Temple and Museum open daily 10:30-5.
Monastery open daily 9-6
Ferry from Queen’s Pier (45 minutes)
+852 2805 1234
Although this is some distance from central Hong Kong (a ferry trip and a long, at times frightening, bus ride), it is well worth the excursion. A taxi could be considered for the journey. If the goal is to view the Buddha and the monastery without climbing the 288 steps, it would be worthwhile to hire a taxi and have the driver wait while the Buddha is viewed and photos are taken. Envisioned by the community of monks on Lantau Island, it took more than ten years to build. It is 112 feet tall, made entirely of metal and consists of a steel framework covered by a steel and bronze skin, as well as over one ton of gold amalgam. It weighs 250 tons. Note, however, that there are 268 steps to get to the Buddha.
Ngong Ping Tea Gardens
Located above Po Lin Monastery on Lantau Island
This is Hong Kong’s only tea plantation. It’s on top of a mountain with only one road up and down. It offers horseback riding, barbecue pits and a roller-skating rink. The ferry for Lantau Island leaves from the Outlying Islands Ferry Pier, west of the Star Ferry terminal in Central. On the island, directions to the Tea Gardens are available at the ferry pier.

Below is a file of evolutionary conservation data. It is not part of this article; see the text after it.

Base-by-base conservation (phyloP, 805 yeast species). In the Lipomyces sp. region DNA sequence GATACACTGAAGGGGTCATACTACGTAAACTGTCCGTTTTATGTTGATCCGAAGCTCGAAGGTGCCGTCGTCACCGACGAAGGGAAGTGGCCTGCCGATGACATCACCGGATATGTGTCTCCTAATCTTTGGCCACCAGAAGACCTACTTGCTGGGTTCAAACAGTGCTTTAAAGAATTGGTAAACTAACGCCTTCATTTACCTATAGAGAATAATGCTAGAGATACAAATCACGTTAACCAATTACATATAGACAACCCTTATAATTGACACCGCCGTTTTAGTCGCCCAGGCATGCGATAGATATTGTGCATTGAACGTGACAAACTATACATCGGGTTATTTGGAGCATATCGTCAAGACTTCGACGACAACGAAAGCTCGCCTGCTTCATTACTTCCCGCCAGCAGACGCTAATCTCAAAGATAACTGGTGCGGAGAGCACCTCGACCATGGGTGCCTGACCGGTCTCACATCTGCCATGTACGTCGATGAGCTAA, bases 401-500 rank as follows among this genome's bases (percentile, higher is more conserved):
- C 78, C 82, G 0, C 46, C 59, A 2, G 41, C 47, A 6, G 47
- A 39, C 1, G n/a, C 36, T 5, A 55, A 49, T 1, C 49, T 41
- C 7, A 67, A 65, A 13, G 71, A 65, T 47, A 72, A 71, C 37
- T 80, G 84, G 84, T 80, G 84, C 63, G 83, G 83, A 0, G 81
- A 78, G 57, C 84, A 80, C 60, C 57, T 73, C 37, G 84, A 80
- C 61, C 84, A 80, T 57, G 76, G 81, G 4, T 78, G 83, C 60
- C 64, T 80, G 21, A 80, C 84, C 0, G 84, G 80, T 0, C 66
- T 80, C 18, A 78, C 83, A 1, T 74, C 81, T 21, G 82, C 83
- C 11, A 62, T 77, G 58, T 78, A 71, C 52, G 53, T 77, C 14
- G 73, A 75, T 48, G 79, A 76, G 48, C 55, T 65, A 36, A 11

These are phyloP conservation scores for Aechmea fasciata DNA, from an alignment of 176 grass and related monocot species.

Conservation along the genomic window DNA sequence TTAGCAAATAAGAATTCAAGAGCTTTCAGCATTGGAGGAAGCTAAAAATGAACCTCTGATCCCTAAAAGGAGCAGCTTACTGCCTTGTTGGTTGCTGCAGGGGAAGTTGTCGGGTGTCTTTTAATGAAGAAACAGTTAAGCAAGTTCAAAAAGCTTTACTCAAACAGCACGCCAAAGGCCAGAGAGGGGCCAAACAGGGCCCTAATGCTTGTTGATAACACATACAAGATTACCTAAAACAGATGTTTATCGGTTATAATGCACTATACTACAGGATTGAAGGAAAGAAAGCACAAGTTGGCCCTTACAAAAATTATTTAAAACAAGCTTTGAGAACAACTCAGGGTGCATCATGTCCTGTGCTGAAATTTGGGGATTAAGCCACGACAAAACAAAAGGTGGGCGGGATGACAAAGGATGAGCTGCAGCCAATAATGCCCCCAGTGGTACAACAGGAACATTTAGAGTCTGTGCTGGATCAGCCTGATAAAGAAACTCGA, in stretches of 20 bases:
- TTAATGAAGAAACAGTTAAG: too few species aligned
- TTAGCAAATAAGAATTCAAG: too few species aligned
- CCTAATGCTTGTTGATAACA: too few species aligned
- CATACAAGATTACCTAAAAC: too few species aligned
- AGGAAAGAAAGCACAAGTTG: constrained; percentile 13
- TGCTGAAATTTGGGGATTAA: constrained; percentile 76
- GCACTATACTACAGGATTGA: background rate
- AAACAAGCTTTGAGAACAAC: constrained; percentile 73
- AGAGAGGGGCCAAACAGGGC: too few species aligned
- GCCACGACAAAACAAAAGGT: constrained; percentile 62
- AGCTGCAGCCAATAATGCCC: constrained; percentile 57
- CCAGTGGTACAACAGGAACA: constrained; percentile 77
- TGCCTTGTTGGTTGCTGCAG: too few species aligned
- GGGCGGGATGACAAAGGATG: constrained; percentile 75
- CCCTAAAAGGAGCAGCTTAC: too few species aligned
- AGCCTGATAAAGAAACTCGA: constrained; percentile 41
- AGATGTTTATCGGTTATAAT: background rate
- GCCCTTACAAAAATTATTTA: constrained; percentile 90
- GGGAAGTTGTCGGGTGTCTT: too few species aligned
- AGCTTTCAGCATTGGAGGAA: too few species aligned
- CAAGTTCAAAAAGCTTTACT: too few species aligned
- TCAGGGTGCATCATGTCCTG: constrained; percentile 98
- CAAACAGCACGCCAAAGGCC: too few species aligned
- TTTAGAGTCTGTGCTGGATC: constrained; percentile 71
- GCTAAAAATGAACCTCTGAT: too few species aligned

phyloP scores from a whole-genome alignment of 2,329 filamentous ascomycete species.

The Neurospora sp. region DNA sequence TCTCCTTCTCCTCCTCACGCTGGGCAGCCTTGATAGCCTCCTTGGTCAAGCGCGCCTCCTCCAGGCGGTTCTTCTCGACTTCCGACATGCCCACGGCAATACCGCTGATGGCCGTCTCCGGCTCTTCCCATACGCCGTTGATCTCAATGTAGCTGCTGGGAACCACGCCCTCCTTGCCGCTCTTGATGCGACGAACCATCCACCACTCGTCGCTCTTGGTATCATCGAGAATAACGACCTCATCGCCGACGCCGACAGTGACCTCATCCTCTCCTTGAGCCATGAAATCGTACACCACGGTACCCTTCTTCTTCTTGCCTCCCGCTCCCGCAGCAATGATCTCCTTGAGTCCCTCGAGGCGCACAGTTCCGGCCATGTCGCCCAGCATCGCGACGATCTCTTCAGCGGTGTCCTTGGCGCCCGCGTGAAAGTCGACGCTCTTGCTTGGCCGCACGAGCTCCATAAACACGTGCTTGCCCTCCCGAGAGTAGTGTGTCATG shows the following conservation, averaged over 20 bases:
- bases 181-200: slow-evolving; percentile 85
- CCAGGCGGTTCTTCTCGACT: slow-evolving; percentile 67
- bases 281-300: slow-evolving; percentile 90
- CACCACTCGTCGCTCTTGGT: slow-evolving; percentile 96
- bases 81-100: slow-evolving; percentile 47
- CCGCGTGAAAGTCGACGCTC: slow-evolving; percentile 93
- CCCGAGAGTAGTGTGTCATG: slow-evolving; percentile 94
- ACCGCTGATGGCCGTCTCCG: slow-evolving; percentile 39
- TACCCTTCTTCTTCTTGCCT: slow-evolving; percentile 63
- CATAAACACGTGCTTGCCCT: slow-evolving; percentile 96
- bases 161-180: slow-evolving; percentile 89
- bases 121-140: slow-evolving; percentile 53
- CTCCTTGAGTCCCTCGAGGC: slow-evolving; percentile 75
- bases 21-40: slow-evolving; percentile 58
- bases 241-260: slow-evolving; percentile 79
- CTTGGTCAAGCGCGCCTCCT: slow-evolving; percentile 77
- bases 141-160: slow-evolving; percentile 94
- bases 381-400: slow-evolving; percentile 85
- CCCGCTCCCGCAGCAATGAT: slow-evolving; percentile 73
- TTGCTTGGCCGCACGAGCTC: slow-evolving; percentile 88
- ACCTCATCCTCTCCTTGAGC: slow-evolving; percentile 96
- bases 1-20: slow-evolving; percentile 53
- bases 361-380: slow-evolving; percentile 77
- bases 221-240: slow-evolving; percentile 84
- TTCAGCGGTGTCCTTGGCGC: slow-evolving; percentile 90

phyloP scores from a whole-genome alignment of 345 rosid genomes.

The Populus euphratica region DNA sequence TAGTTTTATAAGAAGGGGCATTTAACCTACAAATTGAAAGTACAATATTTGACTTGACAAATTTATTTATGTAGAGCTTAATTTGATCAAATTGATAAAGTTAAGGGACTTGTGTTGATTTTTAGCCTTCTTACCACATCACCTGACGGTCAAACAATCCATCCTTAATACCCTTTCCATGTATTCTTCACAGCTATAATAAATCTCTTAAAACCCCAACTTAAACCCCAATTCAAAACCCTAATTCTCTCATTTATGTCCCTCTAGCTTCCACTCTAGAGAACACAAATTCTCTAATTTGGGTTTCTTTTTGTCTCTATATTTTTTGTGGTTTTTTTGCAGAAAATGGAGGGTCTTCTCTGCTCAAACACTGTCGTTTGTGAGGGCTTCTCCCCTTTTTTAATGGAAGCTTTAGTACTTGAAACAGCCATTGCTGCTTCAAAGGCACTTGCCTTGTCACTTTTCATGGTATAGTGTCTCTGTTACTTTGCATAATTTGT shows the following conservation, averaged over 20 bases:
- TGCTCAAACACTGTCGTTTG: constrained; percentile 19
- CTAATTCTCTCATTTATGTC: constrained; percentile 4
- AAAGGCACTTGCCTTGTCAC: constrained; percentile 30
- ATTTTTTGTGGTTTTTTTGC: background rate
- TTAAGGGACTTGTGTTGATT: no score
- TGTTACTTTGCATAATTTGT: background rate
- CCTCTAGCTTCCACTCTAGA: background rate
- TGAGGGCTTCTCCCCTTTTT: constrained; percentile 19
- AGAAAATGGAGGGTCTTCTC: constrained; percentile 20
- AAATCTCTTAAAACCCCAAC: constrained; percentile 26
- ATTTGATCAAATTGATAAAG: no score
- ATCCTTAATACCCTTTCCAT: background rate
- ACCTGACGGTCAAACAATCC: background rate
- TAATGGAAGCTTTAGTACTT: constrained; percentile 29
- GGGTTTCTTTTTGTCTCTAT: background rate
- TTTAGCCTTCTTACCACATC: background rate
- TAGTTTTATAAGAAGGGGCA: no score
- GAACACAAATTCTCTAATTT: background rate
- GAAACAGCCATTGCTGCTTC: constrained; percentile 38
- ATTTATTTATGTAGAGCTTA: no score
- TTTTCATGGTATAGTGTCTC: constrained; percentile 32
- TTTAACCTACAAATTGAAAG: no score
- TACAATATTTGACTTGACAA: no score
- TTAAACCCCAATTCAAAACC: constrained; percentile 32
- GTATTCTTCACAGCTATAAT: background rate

Hong Kong Zoological and Botanical Gardens
+852 2530 0154
Located near the Old Government House, the Zoological and Botanical Gardens is a popular place for parents to bring their children on the weekends. The gardens are divided into two main areas: plants and aviaries in one area and animals in the other. Although the zoo is not large, it is one of the world's leading centers for careful breeding and nurturing of endangered species. It is also a great place to take pictures of the family with the various animals on display.
Lei Yue Mun Park and Holiday Village
+852 2568 7455
The first holiday village in an urban area, Lei Yue Mun Park offers both day and overnight accommodation for campers. It provides a wide range of indoor and outdoor activities, such as soccer, gate ball, basketball, tennis, archery, indoor bowls, a swimming pool, climbing, and badminton, plus barbecue sites. There is also a horse-riding school.